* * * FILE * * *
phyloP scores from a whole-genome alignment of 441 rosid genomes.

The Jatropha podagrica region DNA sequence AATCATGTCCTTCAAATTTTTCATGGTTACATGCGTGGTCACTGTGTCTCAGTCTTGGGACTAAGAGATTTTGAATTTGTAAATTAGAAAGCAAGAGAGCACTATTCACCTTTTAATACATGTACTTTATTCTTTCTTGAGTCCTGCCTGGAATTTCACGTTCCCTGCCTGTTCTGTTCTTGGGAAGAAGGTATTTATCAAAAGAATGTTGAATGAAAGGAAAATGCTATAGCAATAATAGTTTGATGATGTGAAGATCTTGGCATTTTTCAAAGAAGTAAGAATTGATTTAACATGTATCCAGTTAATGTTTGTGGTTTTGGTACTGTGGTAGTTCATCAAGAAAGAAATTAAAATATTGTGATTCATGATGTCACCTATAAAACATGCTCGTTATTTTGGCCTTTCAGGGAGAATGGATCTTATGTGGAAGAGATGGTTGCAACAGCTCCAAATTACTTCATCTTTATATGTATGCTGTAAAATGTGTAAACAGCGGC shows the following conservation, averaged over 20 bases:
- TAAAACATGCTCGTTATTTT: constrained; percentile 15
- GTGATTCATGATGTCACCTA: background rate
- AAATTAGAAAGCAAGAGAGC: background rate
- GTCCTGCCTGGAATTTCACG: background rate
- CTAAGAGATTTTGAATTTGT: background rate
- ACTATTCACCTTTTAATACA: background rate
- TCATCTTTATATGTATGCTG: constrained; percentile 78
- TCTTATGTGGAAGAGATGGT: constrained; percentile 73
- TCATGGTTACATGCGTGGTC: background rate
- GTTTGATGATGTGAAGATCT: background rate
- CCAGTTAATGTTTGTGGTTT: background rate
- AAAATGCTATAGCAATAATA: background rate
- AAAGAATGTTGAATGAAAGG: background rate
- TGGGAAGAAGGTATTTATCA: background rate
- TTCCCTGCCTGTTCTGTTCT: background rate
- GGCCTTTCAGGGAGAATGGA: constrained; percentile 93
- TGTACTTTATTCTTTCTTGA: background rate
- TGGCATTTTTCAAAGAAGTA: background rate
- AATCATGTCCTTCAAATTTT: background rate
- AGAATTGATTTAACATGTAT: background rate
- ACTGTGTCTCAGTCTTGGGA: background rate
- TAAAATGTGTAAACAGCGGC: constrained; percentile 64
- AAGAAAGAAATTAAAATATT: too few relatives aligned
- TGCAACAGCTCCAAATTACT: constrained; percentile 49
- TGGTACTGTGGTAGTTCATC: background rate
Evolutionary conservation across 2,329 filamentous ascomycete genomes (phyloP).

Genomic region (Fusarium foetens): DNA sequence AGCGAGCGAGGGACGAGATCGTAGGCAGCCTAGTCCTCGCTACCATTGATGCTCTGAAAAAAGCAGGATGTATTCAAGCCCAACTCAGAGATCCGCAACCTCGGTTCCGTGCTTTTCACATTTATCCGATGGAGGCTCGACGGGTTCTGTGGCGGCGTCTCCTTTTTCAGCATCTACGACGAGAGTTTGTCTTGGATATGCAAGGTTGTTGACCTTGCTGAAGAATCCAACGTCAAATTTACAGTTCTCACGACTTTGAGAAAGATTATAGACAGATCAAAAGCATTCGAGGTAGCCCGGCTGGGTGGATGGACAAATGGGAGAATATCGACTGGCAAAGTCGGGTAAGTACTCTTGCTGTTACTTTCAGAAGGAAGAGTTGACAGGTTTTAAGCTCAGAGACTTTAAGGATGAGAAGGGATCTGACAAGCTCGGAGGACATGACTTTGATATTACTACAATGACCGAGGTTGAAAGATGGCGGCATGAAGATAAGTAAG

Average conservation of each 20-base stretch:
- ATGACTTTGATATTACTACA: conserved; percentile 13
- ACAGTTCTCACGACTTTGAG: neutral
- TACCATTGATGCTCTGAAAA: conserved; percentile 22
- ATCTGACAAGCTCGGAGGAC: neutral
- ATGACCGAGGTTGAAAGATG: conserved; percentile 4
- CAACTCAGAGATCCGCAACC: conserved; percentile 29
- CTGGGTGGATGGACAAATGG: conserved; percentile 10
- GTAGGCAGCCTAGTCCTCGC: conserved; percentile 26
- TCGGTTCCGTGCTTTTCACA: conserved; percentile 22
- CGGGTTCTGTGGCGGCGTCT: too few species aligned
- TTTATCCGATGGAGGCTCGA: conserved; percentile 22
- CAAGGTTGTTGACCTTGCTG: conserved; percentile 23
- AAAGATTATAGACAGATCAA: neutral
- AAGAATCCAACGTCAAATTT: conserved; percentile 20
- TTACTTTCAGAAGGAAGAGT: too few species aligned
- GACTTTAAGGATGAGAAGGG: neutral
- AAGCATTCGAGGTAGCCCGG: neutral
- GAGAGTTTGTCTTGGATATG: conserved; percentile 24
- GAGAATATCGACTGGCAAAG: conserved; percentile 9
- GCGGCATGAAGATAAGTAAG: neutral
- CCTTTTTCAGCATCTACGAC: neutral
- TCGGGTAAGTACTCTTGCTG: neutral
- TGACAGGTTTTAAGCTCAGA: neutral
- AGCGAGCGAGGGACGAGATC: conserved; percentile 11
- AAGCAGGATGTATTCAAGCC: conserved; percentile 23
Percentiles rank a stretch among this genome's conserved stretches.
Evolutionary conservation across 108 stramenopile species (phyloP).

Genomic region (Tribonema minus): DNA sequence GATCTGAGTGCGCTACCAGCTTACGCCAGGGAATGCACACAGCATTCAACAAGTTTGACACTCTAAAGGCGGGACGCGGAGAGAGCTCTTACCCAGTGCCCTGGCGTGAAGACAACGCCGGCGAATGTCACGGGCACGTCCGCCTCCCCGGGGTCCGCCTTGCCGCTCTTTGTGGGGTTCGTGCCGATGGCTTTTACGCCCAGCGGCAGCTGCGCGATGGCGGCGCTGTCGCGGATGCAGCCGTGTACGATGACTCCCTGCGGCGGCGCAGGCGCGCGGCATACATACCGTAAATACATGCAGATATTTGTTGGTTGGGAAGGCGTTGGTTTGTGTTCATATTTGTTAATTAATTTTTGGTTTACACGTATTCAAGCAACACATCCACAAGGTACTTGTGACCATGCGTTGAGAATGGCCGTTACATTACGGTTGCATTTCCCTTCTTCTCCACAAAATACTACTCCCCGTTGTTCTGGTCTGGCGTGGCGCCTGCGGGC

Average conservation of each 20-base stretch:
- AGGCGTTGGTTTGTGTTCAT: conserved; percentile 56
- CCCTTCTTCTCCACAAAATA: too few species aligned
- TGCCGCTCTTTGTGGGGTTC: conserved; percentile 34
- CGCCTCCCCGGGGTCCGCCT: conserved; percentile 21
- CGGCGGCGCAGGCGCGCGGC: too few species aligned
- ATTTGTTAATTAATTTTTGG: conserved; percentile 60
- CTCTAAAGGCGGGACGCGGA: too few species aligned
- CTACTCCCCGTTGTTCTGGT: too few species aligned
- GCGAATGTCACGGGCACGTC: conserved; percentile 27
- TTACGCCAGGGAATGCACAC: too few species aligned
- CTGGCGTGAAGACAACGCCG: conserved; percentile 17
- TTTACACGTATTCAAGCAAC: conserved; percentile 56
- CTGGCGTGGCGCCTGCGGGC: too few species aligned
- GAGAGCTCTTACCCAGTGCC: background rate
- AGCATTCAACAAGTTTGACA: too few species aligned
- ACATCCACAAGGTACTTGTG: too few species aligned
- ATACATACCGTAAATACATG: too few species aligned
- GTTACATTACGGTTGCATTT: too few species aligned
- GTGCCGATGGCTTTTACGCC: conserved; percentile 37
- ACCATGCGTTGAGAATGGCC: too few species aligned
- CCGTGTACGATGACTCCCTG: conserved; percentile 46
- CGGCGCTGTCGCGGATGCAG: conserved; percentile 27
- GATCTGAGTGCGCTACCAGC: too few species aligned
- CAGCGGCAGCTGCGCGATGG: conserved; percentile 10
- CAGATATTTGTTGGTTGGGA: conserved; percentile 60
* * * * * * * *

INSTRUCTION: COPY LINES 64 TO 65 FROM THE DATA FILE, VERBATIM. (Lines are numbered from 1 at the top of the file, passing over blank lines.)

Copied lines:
- CGGCGGCGCAGGCGCGCGGC: too few species aligned
- ATTTGTTAATTAATTTTTGG: conserved; percentile 60